Karnataka, Andhra Pradesh and Tamil Nadu, the three states together produce 80 percent of Indiaâ€™s Mulberry silk. Of which Karnataka has been the biggest producer of mulberry silk. As silkworms feed solely on mulberry leaves, mulberry acreage is widely used to assess growth in sericulture. The stateâ€™s overall share in Indiaâ€™s mulberry acreage has declined to 39 per cent last year from 49 per cent five years ago.
In fact, Karnataka as a silk producer is seeing a constant decline in mulberry acreage. In 2012-13, it fell 18.9 per cent to 74,128 hectares, compared with 91,434 hectares in 2007-08. In Karnataka, the fall in mulberry acreage according to a report by the Comptroller and Auditor General was due to fact that between 2007-08 and 2012-13, plants were deracinated across 55,694 hectares, more than the area added during this period. Also, the area added was only 38,388 hectares, against the target of 122,000 hectares.
The decline in mulberry acreage has hit raw silk production in the state. In 2012-13, production stood at 7,063 tonnes, 2.4 percent lower than 7,238 tonnes in 2008-09. Compared to the production of 7,796 tonnes in 2011-12, the decline was 9.4 percent.
Between 2007-08 and 2012-13, production of raw silk ranged between 89.65 and 117.04 kg a hectare, a year. The lowest productivity was reported during 2009-10, despite the mulberry acreage being the highest at that time. The state sericulture department attributed the low productivity in 2009-10 to drought conditions. The low productivity in 2011-12 and 2012-13 was attributed to shortage of technical staff.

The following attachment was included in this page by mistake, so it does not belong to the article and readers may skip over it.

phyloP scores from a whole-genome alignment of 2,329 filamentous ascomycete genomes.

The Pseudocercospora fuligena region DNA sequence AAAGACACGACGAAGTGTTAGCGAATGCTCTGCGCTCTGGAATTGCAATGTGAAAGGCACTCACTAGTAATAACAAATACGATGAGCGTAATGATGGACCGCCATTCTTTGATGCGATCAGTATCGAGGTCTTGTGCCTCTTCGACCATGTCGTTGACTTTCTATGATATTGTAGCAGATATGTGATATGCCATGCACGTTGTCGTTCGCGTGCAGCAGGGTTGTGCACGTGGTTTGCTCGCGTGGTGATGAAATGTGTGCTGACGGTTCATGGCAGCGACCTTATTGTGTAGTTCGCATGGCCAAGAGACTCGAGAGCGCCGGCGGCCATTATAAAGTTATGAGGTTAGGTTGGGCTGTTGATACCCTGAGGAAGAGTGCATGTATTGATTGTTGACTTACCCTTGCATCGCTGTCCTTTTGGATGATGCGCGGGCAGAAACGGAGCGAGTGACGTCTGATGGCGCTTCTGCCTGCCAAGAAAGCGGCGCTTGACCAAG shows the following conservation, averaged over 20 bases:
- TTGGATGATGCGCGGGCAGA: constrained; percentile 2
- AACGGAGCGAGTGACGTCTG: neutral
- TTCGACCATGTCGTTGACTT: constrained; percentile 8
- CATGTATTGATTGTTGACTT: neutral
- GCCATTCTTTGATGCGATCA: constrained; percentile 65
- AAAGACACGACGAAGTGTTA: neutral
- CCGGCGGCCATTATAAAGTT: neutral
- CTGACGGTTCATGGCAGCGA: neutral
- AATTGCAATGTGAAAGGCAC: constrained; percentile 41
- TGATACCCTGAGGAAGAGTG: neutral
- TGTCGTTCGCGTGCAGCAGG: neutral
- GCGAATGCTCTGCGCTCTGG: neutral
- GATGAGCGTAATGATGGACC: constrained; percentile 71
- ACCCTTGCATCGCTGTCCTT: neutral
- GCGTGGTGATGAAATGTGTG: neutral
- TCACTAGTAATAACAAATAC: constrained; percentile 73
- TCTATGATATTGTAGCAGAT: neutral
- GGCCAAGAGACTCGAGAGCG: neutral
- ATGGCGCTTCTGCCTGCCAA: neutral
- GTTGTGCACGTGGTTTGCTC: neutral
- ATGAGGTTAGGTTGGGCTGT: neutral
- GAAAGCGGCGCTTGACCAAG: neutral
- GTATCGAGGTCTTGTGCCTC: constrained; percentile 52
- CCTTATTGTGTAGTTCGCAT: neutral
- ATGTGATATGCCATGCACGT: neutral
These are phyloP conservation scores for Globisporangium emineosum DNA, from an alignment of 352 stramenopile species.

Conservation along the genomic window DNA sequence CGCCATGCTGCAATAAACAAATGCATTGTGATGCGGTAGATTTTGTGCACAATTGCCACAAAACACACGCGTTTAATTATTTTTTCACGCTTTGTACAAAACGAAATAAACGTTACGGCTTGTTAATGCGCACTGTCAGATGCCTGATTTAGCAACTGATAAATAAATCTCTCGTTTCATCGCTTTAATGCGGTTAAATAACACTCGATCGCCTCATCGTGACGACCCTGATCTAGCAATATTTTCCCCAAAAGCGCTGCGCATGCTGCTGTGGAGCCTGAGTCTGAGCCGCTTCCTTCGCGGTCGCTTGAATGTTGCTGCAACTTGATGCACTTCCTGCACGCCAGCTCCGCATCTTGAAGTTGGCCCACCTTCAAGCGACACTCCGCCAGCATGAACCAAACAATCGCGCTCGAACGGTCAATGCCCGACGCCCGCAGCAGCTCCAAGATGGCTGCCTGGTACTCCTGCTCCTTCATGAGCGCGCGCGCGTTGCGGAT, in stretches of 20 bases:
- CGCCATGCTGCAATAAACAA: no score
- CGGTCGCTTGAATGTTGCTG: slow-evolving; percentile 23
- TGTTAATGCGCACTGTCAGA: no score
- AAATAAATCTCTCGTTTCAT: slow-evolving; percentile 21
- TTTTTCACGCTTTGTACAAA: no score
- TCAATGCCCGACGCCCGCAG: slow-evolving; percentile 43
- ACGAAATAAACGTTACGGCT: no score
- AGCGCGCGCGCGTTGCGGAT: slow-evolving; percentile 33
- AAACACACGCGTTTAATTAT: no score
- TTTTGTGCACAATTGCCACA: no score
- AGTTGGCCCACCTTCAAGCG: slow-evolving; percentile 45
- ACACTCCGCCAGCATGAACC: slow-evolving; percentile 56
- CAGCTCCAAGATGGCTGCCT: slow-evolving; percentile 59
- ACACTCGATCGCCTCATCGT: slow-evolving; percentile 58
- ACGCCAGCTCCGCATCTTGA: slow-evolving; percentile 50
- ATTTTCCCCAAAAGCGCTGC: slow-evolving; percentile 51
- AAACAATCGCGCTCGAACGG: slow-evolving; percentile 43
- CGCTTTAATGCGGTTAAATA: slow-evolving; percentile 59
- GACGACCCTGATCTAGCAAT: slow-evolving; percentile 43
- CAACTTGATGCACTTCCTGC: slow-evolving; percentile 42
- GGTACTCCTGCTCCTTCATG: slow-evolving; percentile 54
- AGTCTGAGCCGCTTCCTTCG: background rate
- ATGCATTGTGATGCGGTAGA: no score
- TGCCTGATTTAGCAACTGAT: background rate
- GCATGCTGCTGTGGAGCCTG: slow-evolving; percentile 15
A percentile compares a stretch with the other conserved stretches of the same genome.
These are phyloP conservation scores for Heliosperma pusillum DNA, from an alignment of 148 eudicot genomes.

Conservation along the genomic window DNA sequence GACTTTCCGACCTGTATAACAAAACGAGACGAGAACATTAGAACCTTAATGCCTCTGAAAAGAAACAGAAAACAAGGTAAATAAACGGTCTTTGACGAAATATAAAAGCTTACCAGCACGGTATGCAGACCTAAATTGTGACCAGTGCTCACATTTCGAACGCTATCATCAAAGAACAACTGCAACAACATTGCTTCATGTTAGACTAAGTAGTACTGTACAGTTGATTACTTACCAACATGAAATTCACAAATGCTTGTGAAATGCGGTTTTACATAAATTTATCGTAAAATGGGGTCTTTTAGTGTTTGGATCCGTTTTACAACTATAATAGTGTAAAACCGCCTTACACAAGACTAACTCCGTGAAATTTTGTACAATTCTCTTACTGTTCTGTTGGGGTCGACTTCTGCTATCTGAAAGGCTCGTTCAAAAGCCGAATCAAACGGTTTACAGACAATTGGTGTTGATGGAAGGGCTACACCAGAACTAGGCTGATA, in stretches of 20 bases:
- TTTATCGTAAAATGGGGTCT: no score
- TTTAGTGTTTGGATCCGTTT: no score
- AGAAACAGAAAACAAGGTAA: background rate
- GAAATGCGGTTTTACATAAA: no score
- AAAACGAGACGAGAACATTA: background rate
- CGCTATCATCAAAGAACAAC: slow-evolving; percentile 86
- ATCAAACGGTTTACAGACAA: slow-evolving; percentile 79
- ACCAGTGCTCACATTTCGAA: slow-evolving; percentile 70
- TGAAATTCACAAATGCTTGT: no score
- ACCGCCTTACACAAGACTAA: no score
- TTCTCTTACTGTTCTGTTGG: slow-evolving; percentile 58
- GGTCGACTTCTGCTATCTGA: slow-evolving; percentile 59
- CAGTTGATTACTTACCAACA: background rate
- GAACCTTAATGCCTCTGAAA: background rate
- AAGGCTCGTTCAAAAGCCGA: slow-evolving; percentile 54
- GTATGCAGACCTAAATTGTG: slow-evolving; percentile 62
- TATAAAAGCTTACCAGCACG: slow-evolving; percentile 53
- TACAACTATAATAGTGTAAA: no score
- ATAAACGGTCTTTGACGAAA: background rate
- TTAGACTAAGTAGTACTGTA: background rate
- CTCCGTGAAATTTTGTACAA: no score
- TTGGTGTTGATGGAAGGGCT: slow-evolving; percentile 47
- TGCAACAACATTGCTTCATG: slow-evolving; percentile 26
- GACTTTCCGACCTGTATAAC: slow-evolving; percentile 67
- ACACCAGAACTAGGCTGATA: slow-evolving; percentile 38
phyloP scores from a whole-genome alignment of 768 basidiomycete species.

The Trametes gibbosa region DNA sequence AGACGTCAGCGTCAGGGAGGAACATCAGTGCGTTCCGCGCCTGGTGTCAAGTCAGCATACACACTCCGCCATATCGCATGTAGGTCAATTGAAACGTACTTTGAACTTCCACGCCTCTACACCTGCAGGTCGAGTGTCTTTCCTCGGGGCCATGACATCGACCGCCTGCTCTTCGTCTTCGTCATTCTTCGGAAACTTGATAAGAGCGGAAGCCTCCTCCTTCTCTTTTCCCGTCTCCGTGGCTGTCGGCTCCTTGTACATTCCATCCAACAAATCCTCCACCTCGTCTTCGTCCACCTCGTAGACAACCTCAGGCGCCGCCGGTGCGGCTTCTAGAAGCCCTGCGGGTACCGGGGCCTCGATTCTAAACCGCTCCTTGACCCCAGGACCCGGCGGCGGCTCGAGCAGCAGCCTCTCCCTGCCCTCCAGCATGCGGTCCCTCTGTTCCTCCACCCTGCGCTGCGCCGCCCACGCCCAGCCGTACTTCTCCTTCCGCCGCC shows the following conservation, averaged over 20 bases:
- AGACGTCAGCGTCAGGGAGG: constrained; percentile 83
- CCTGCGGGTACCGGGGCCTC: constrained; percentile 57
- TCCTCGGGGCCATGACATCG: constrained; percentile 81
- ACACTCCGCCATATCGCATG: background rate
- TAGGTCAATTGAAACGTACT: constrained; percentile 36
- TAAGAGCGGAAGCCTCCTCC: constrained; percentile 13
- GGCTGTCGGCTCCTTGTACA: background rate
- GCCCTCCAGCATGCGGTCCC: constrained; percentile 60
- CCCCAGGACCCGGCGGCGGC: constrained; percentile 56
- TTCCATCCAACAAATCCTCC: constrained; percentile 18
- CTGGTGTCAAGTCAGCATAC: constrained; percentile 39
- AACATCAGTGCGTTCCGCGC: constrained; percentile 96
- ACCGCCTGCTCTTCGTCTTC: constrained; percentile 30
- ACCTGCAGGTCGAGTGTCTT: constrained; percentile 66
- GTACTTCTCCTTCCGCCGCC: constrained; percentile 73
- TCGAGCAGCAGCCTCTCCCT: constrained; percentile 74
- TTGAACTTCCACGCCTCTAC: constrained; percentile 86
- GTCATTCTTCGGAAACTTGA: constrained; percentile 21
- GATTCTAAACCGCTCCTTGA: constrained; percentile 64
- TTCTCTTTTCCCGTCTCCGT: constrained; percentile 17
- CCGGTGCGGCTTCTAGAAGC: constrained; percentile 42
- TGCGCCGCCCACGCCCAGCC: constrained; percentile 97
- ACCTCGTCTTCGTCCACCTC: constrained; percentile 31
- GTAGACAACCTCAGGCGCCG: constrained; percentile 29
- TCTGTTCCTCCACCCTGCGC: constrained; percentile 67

On the other hand, Andhra Pradesh has increased its production from 19 percent to 22 percent. According to the Central Silk Board (CSB), this was attributed to scrupulous implementation of improved packages for mulberry cultivation.
According to CAG in a report tabled in the state legislature, the highest productivity of 117.04 kg a hectare a year achieved in the state was less than the lowest productivity (134.79 kg a hectare a year) recorded in Andhra Pradesh. This shows the pioneer status of Karnataka is losing ground, as productivity of raw silk in Karnataka was less than in Andhra Pradesh.
In 2012-13, Indiaâ€™s overall mulberry silk production rose 2.42 per cent to 18,715 tonnes from 18,272 tonnes in 2011-12. As on March 31, 2013, the country's overall mulberry acreage stood at 192,126 hectares.
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